Want to Connect with Your Audience? Stop Trying to Impress Them
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Leadership Feb 1, 2024

Want to Connect with Your Audience? Stop Trying to Impress Them

Good ideas and technical expertise alone won’t cut it. An expert offers four tips on giving a great presentation.

person preparing for a speech like a boxer in mirror with trainer

Jesús Escudero

Based on insights from

Michael Foley

Summary For business leaders, great ideas are not that helpful if you can’t persuade those around you—from investors to employees to clients—through effective communications. Connecting with an audience in any setting requires tailoring a message to the audience, building in room to improvise in public-speaking settings, balancing stories and data, and setting out to educate your audience rather than impress them.

For a leader, business acumen and savvy will only get you so far. Getting people on board with your vision and working towards a common goal depends on how well you communicate.

“To be successful, it’s simply not enough to have brilliant ideas. You must also be able to communicate your ideas clearly and concisely in order to persuade investors, stakeholders, and clients,” says Michael Foley, a clinical assistant professor of leadership and communication at the Kellogg School and founder of Clarity Central, a consulting firm that trains business professionals in communication skills.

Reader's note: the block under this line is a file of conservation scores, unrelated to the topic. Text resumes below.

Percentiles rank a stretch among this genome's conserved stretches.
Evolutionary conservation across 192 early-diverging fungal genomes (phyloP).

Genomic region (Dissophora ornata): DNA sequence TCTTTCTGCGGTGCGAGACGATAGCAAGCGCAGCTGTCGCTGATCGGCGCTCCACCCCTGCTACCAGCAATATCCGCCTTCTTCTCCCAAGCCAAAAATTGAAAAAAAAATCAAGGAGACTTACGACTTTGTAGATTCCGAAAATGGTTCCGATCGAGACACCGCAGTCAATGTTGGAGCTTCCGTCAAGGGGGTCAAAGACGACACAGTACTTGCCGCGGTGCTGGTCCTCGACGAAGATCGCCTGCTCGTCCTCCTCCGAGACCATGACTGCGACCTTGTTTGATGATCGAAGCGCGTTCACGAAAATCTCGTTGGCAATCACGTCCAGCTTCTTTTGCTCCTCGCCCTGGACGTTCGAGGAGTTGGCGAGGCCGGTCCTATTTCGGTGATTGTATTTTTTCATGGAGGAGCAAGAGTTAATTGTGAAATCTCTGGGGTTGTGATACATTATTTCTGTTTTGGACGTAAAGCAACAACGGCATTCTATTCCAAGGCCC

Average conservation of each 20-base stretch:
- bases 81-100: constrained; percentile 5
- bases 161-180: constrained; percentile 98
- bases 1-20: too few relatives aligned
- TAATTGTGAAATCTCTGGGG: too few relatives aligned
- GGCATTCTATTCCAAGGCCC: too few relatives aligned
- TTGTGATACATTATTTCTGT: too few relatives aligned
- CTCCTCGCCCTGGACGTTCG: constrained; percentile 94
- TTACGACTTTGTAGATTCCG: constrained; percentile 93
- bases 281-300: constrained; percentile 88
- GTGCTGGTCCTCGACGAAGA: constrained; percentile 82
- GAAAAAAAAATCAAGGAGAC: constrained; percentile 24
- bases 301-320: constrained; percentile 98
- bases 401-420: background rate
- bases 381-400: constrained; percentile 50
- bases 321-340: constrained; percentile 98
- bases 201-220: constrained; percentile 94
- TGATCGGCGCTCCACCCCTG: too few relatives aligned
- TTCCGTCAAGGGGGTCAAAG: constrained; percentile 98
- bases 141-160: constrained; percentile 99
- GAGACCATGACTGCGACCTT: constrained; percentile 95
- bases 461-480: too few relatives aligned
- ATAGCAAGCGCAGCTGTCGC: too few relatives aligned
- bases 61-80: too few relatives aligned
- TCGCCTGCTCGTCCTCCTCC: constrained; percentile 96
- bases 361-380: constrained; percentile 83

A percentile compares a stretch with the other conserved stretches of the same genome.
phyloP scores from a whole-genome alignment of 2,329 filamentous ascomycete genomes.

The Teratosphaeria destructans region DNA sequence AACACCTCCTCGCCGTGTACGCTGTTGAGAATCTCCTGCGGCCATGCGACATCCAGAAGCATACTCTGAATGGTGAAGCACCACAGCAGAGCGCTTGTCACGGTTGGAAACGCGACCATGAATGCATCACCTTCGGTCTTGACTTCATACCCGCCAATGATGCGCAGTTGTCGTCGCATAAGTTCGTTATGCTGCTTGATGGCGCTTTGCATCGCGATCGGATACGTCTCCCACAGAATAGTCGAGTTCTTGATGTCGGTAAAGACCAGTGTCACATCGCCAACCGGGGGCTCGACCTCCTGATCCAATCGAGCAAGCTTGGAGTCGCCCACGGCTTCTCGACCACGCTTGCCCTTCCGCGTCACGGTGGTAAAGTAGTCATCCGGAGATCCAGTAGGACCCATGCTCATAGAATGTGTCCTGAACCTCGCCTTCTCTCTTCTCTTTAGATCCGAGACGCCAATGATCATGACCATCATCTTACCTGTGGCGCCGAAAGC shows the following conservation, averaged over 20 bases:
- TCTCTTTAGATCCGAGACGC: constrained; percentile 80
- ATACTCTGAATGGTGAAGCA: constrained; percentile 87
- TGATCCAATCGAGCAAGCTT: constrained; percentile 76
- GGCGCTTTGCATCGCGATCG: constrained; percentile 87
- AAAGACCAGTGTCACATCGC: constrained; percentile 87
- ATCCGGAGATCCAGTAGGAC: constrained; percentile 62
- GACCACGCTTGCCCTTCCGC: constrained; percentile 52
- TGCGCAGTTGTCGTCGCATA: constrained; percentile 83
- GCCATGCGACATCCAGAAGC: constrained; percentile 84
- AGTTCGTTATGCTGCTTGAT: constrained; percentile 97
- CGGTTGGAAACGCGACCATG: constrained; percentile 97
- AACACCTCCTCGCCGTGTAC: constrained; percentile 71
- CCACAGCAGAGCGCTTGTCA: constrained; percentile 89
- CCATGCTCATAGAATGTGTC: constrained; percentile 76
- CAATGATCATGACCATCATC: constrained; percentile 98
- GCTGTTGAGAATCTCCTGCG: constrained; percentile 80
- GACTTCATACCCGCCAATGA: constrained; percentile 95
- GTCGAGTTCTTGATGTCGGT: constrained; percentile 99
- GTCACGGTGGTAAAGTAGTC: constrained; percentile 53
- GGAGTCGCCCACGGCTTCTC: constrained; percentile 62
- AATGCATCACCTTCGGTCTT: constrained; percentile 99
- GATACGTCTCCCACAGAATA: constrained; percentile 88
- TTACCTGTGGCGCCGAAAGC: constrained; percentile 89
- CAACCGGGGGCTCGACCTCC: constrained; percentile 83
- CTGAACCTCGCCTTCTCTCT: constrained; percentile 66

Whether you’re giving a high-stakes pitch to a prospective client, presenting results to your board, or responding to questions at a town-hall meeting, having great ideas and technical expertise isn’t enough if you can’t meet people where they are and spark their curiosity.

“You have to do everything you can to make it easy for the audience to grasp your brilliant message,” Foley says.

Below, he identifies four ways to connect with your audience.

Tailor your message to each audience